Working out drug dosages, a big part of most psychiatric treatment, offers a practical illustration of this hopeful collaboration.  Over time, it’s become clear that I am acutely sensitive to many psychiatric drugs.  I experience powerful and often adverse reactions to even small dosages of them.  I will never know for sure, but this is likely what made my hospitalization so protracted and calamitous.  As I was plied with Largactil and Stelazine and Mellaril, in escalating doses as my symptoms worsened, I spiralled ever downward into stupors that reached catatonic levels, broken occasionally by fits of violent agitation.  One day, on a brief home release, when I was sleeping twenty-two hours a day, I used my short time awake to slash my wrist with a razor.  On the suicide unit, they followed a “clean slate” protocol, suspending previous medications for the first forty-eight hours.  I began immediately to feel better.
            Lindsey’s willingness to suspend her own skepticism in order to help me find the idiosyncratically small drug dosages I seem to require has given me hope that I am developing the expertise I need to take the lead role in my own treatment. 
            Our Seroquel trial provides a good example.  Lindsey prescribed a low starting dose of 25mg.  She said it would probably not be enough, and that she had patients taking many times that amount—but we were mindful of my history of drug sensitivity.  A half hour after taking my first pill, at midday, the letters were swimming on the computer screen in front of me; my mouth hung open; I drooled on the keyboard.  I barely had time to lurch to the bedroom, crashing into walls on the way.  Six hours later, I awoke groggily, under the covers but still fully clothed.  It was dark outside.  I was a while piecing together where I was and how I had got there.
            Lindsey was incredulous when I told her the story.  “Well, so much for Seroquel,” she said—or words to that effect.[3]
            “Wait,” I said.  (And it was our whole history of her openness to my input that allowed me to go on.)  “I do need some kind of braking when I’m speeding like this—something to damp me down and get my brain and body some rest.  Why don’t we try it in a much smaller amount?”
            “How small?”
            “I don’t know.  A quarter of what I took.  An eighth.”
            Lindsey was doubtful.  Nothing in her experience suggested that such a minuscule dosage could be clinically effective.  On the other hand, though she doubted much could come of it, she didn’t see any harm in trying.  I located a compounding pharmacy and she wrote a prescription for 2mg Seroquel capsules.  This worked like a charm.  It brought a peaceful slowing of my thoughts, like a night watchman turning off the lights on his rounds, and afforded me a good night’s sleep for the first time in weeks.  After a week or so, though, the restlessness and speeding began to come back.  We got the compounding pharmacy to make up another batch of 1mg capsules to allow for finer tinkering.  I tried dosages of 6mg—too much; 5mg—still a little heavy; then 4g, which seemed about right.  At other times, 2mg or 3mg was what I needed.  And, in these tiny amounts—tiny by pharmaceutical guidelines, not by my needs—Seroquel proved a very helpful drug.  Alas, in time I developed some unpleasant and worrying reactions even to these dosages, and we had to give it up.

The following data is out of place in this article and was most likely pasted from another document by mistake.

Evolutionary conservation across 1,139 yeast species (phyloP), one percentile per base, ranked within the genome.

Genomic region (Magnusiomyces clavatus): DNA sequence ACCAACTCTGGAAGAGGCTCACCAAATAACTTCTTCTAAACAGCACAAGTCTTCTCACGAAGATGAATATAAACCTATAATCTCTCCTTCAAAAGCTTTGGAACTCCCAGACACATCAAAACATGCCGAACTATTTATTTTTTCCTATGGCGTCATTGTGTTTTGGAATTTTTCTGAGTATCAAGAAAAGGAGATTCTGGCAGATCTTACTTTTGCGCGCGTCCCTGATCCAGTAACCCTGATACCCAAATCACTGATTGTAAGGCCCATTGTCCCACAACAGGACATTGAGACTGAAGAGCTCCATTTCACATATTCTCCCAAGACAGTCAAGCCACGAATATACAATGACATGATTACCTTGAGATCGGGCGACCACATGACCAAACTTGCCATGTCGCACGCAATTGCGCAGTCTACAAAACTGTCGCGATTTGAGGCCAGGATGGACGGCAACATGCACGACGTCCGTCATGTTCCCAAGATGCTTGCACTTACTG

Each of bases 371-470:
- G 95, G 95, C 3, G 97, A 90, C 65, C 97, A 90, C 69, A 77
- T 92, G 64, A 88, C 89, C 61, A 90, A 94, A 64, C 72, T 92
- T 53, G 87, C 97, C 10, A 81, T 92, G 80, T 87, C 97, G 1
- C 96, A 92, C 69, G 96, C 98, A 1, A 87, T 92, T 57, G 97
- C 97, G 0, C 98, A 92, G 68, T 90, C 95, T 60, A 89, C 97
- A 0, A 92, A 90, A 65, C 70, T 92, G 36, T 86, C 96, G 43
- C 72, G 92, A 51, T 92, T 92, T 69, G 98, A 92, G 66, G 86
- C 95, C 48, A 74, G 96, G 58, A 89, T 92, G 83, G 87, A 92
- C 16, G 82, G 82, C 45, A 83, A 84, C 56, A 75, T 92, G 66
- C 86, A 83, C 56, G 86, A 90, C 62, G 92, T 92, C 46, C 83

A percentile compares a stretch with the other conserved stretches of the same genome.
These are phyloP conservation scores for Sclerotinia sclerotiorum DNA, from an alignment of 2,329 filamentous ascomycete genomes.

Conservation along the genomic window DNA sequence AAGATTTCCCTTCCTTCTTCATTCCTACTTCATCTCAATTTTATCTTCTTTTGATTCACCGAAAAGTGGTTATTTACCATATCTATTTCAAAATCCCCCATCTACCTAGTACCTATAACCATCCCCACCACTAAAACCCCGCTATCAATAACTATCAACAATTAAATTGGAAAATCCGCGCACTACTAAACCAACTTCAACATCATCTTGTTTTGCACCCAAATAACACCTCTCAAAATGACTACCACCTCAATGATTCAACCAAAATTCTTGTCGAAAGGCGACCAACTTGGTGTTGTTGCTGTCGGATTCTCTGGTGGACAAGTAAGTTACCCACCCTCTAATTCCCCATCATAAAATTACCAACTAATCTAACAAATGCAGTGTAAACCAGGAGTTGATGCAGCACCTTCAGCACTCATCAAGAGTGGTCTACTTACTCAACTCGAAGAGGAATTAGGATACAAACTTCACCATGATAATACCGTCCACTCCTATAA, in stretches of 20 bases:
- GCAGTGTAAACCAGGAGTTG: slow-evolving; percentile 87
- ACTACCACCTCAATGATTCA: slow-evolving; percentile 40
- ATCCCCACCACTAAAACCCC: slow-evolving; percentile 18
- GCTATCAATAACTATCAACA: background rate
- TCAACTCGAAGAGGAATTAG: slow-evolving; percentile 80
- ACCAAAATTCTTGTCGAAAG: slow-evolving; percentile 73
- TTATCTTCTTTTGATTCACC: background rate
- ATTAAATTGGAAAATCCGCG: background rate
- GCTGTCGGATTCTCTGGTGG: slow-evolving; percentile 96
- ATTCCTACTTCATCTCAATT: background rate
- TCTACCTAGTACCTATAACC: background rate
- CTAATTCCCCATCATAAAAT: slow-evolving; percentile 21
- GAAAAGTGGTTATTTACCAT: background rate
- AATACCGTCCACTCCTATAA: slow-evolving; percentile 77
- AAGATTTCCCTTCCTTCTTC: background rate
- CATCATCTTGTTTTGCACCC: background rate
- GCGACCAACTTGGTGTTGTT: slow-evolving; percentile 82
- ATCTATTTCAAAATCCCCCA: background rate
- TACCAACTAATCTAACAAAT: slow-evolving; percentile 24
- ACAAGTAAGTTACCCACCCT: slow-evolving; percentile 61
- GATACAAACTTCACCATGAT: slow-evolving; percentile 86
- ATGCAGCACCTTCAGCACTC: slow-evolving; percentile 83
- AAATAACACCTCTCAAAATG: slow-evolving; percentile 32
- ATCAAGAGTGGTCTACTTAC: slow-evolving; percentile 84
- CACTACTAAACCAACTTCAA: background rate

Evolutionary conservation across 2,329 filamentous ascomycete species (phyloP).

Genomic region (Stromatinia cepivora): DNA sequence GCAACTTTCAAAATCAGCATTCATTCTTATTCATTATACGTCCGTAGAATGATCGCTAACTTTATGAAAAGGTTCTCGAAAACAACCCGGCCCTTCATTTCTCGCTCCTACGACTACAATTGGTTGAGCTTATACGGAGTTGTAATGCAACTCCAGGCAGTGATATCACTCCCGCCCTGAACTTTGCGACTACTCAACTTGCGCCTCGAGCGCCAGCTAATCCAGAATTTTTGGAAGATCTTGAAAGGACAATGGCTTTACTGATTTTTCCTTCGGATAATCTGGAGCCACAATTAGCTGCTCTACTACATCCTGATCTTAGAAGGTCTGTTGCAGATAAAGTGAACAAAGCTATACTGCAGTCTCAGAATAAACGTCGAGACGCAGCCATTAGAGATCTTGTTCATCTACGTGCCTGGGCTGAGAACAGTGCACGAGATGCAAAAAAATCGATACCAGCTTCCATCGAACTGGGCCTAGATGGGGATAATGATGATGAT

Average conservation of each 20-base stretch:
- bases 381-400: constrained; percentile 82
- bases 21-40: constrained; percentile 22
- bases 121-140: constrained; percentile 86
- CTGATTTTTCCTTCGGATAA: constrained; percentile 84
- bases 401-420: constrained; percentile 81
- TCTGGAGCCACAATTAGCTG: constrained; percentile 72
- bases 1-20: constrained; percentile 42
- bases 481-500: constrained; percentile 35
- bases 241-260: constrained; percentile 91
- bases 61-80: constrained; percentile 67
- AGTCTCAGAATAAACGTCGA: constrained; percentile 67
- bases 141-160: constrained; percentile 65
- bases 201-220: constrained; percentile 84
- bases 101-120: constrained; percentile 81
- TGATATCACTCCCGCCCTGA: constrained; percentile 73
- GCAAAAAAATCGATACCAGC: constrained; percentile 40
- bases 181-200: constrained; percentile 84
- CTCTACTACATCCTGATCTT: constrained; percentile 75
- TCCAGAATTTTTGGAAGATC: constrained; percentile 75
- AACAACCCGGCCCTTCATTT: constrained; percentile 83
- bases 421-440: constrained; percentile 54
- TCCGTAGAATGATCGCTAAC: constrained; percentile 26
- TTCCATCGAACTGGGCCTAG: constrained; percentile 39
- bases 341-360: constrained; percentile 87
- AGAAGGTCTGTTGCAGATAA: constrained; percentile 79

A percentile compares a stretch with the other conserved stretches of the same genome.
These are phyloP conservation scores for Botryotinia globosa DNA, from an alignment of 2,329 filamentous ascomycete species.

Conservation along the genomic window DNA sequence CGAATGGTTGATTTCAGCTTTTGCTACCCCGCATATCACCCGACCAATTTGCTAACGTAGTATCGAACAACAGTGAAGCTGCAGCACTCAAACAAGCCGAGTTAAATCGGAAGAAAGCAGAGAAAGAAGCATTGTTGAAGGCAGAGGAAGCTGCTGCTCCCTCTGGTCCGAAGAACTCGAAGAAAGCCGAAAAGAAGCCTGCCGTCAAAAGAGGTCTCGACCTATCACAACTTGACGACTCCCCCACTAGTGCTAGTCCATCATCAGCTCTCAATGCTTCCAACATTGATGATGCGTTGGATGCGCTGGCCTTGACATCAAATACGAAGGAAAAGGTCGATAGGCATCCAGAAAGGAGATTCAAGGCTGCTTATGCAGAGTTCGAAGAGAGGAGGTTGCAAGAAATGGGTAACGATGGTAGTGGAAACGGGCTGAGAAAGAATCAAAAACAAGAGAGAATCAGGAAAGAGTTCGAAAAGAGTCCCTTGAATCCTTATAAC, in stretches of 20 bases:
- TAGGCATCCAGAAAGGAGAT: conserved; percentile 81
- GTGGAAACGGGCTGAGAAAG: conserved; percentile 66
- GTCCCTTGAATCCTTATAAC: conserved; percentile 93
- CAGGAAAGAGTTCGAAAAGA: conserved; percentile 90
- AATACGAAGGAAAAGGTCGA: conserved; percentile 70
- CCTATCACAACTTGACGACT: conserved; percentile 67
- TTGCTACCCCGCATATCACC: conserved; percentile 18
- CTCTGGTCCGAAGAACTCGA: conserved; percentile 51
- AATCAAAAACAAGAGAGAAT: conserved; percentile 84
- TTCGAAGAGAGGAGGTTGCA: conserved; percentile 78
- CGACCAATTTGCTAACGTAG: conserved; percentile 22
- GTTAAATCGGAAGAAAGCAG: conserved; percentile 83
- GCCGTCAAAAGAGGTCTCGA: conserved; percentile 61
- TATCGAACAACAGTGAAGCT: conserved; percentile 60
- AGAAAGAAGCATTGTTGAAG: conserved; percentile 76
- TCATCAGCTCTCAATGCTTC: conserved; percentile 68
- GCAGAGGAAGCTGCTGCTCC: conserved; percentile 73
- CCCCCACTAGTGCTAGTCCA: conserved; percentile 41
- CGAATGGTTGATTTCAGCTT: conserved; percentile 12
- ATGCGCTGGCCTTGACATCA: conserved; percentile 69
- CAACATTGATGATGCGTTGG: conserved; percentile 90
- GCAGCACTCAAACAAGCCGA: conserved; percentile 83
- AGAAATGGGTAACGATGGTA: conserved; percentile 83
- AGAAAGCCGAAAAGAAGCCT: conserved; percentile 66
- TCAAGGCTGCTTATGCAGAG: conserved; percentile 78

Lindsey’s willingness to backburner her own doubts and treat my instincts with respect strengthened my belief that I had hard-earned knowledge about myself which could lead me, through experiment, to help that was tailored to my own needs.  This was hope, real hope.
            Since then, we have made other experiments with tiny dosages.  A titch of this, a tincture of that.  Lindsey has joked about my micro-molecular tinkerings—but she has gone along with them.  And, more, she says that they have widened her view of the range of dosages that might be clinically useful in some cases.  Most of the psychiatric patients I have met—and in forty years I have met a lot—are over-medicated.  This is true even of the ones whose medications are controlling their symptoms well.  With every patient I know, I think the dosage should be knocked down a little, accepting a greater risk of symptom return for easement of cognitive fogging and other adverse side effects.  Physicians tend to err on the side of dosages that eliminate or at least minimize symptoms.  This is understandable.  But cessation of symptoms does not equal active living.  It would be more humane and confidence-building—more hopeful—to engage the patient in a discussion about the possibility of accepting some risk of symptoms in return for keeping their faculties for living a full life intact.  Many might opt, responsibly, for a rougher but more engaged ride.